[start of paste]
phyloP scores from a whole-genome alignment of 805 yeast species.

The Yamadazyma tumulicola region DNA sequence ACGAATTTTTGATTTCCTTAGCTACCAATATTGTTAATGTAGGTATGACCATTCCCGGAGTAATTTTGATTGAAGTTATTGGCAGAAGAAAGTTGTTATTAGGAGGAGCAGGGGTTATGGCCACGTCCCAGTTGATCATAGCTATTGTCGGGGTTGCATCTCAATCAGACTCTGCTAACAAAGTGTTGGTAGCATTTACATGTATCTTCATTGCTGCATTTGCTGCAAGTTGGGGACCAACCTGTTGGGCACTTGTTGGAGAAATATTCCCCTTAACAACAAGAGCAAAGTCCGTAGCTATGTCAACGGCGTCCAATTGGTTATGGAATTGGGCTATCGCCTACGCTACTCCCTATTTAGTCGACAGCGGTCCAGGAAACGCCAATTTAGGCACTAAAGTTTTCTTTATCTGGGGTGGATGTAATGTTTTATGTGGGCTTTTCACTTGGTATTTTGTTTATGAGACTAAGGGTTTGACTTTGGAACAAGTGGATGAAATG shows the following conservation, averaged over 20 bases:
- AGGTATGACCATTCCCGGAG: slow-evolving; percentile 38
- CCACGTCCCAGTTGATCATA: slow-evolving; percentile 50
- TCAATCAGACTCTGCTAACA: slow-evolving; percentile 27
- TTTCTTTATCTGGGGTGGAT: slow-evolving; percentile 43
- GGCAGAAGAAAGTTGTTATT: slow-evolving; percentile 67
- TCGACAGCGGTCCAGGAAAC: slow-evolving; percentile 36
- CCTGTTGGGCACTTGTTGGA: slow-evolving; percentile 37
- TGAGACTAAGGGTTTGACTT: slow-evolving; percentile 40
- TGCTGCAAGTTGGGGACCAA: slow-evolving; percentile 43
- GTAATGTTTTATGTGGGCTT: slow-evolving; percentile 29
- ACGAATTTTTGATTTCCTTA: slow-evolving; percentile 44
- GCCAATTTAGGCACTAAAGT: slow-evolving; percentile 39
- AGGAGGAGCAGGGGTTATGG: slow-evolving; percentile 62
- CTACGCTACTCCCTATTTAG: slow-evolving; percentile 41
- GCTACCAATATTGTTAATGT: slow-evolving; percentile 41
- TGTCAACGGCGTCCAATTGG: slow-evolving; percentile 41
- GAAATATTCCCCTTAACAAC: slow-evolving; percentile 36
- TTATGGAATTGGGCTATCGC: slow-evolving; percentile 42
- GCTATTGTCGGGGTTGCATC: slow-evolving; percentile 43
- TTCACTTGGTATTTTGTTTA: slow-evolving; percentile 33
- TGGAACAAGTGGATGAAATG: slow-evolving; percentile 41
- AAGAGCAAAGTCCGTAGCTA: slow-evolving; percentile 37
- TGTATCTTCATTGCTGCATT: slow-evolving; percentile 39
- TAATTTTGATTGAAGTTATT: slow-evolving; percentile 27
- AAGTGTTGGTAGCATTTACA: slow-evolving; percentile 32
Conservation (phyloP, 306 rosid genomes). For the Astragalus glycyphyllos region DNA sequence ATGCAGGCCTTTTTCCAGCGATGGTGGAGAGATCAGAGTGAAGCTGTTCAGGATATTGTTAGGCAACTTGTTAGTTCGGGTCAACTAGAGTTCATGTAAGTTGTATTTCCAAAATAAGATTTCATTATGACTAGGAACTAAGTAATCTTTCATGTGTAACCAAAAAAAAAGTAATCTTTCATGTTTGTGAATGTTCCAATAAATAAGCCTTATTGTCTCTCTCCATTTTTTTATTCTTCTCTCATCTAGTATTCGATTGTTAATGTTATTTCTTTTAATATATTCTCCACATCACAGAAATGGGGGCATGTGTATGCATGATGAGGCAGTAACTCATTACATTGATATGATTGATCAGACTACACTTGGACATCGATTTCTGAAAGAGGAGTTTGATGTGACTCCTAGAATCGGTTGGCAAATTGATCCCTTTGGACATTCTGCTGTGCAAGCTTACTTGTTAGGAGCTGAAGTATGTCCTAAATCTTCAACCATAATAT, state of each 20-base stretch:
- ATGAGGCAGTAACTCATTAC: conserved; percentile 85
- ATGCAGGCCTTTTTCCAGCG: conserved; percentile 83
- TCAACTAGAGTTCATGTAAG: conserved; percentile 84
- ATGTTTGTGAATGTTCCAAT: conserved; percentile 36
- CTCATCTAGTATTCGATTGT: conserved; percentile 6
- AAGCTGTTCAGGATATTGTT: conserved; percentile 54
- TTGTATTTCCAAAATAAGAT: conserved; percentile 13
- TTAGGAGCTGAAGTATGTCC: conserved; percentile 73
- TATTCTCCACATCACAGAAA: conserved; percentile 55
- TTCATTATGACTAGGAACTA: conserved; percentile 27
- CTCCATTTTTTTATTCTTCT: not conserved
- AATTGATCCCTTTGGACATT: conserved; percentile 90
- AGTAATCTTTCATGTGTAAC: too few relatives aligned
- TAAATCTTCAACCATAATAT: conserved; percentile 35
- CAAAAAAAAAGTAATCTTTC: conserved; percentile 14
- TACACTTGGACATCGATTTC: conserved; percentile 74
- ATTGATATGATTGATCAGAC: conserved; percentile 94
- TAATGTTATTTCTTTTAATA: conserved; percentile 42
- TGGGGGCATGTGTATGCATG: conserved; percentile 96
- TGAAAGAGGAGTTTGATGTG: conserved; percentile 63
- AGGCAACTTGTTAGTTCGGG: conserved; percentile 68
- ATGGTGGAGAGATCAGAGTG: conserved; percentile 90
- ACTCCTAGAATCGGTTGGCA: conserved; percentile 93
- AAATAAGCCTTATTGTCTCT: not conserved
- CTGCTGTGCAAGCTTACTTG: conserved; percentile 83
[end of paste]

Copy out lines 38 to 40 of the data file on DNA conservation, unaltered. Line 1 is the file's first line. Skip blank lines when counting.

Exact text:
- TTCATTATGACTAGGAACTA: conserved; percentile 27
- CTCCATTTTTTTATTCTTCT: not conserved
- AATTGATCCCTTTGGACATT: conserved; percentile 90